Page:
Our decision in WFA I neither explicitly nor implicitly ruled on BNSF's substantive challenge to Modified ATC. We simply never reached the merits of BNSF's arguments. Instead we returned the case to the Board so that it could address the double-counting objection. This allowed the Board to justify Modified ATC as against BNSF's objections in the first instance so that we could, if need be, later evaluate that justification. This instruction did nothing to insulate Modified ATC from any of the substantive charges BNSF brought against it in WFA I . Thus the only question is whether BNSF's proportionality argument was in fact preserved and presented in WFA I . See, e.g., W. Va. v. EPA, 362 F.3d 861, 871-72 (D.C.Cir.2004) (rejecting as forfeited claims that " petitioners never raised ... to the agency in the administrative proceedings ... or in the earlier challenges in this Court" ).
The Board argues that BNSF forfeited its proportionality argument. First, the Board characterizes BNSF's proportionality argument as fatally at odds with the double-counting objections it presented in WFA I . Where BNSF's double-counting objection embraces below-variable-cost allocations under ATC, the disproportionate argument starts from the opposite premise: such allocations are problematic. Thus, the Board concludes, the double-counting argument could not logically have encompassed the proportionality argument in WFA I, because the two flow from contradictory suppositions. We disagree.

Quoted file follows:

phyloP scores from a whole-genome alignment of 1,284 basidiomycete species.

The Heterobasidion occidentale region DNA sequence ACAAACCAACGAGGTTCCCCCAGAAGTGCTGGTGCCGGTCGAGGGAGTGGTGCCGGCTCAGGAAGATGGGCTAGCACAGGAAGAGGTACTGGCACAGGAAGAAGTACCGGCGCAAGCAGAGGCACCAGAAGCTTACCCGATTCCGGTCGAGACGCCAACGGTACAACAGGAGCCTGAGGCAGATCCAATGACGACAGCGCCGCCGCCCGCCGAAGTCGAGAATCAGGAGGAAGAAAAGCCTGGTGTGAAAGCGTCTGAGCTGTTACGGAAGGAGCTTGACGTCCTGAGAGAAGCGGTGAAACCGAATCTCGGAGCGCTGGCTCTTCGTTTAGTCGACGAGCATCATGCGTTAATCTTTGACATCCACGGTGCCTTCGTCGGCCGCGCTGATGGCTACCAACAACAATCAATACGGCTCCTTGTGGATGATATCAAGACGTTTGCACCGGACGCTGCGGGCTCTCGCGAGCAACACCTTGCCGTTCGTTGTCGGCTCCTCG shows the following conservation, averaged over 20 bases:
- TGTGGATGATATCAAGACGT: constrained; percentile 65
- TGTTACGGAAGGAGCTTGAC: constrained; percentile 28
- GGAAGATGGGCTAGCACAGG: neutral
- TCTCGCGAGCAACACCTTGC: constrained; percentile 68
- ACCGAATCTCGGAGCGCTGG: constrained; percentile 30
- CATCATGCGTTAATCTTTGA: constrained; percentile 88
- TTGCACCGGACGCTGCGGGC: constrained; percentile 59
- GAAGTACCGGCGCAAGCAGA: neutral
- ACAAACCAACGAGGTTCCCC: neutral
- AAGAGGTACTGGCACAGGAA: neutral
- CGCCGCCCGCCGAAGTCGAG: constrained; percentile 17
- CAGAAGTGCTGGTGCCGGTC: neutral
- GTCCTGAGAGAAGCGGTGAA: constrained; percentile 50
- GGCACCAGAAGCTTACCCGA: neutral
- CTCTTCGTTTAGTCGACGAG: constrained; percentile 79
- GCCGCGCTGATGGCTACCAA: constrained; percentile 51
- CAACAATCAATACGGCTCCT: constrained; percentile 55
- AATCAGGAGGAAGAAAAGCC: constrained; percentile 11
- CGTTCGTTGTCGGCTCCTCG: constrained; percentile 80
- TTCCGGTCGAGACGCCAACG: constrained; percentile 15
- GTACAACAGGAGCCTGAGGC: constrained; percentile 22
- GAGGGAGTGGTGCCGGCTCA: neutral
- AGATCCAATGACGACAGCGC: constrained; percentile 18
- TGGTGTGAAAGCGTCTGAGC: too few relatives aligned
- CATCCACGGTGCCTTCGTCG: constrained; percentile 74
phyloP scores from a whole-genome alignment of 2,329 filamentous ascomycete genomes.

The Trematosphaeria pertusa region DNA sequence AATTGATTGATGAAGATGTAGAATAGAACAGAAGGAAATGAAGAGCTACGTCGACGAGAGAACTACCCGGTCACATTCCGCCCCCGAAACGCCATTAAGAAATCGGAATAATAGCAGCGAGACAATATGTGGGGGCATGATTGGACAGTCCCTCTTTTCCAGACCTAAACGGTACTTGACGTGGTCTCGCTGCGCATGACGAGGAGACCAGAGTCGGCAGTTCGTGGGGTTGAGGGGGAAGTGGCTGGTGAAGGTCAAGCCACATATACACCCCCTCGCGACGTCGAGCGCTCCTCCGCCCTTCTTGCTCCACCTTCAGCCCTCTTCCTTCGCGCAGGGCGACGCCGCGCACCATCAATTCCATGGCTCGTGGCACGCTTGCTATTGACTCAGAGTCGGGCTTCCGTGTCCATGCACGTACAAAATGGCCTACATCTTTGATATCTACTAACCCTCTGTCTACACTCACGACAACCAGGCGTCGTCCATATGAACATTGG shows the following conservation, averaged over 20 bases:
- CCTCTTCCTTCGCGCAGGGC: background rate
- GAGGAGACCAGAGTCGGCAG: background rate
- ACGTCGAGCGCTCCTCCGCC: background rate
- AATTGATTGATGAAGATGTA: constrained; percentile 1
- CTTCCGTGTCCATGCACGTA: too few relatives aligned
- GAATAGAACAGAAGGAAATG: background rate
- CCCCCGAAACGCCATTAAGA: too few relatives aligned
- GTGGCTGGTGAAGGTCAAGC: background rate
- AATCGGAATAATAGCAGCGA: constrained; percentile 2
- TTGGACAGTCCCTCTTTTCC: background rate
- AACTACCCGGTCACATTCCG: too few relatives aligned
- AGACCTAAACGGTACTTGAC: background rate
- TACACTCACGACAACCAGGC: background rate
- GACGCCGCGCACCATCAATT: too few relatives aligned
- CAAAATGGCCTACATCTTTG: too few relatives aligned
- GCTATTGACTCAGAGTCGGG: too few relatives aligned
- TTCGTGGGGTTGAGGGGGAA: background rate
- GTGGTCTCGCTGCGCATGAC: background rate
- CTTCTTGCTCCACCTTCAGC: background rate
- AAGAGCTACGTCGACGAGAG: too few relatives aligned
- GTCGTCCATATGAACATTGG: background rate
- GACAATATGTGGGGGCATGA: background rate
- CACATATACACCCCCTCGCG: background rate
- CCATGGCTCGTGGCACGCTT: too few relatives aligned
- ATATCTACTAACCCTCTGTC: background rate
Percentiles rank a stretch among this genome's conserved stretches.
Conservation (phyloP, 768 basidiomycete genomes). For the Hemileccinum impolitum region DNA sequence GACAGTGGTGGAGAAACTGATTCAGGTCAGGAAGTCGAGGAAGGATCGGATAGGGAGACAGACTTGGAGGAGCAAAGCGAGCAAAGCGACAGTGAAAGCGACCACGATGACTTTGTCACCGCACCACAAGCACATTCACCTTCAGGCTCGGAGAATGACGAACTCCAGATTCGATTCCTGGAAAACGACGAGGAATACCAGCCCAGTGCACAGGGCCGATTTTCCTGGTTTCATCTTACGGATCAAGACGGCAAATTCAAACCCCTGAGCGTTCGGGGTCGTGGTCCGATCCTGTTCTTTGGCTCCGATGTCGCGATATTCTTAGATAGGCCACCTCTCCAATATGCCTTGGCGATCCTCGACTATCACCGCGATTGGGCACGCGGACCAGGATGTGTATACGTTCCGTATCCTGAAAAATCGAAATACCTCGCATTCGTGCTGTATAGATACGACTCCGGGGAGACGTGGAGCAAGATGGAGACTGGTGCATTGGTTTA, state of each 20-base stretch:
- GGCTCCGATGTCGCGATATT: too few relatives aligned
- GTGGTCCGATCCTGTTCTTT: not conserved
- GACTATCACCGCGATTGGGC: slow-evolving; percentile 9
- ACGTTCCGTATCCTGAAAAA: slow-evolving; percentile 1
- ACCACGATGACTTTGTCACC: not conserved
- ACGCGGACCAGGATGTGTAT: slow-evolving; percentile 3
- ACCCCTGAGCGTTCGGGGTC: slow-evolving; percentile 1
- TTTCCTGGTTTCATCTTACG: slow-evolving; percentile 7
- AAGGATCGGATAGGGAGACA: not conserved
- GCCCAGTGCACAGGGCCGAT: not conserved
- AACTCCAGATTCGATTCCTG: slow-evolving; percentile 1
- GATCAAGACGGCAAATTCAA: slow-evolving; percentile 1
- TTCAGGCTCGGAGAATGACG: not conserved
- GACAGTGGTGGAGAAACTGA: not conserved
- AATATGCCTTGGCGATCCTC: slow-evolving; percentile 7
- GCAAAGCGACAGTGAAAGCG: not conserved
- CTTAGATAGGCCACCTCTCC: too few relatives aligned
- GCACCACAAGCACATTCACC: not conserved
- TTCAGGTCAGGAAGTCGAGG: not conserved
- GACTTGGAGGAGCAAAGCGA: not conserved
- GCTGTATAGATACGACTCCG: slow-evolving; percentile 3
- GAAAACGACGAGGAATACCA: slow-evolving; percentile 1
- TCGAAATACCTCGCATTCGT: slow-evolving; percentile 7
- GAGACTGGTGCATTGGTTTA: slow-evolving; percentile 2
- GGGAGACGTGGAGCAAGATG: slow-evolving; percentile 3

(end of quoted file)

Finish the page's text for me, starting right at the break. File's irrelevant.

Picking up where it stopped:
There is no incompatibility between BNSF's double-counting and proportionality arguments. In fact, one flows logically from the other. Modified ATC only double counts variable costs with respect to cross-over traffic for which revenues exceed variable costs. For such movements, Modified ATC includes variable costs in its initial allocation and then again when allocating remaining revenues. The less below-cost traffic a complainant includes in its SARR, the more irrational Modified ATC becomes. In other words, Modified ATC over-corrects the hypothetical problems created by ATC in cases such as this in which WFA has all but eliminated the traffic that produces the problem.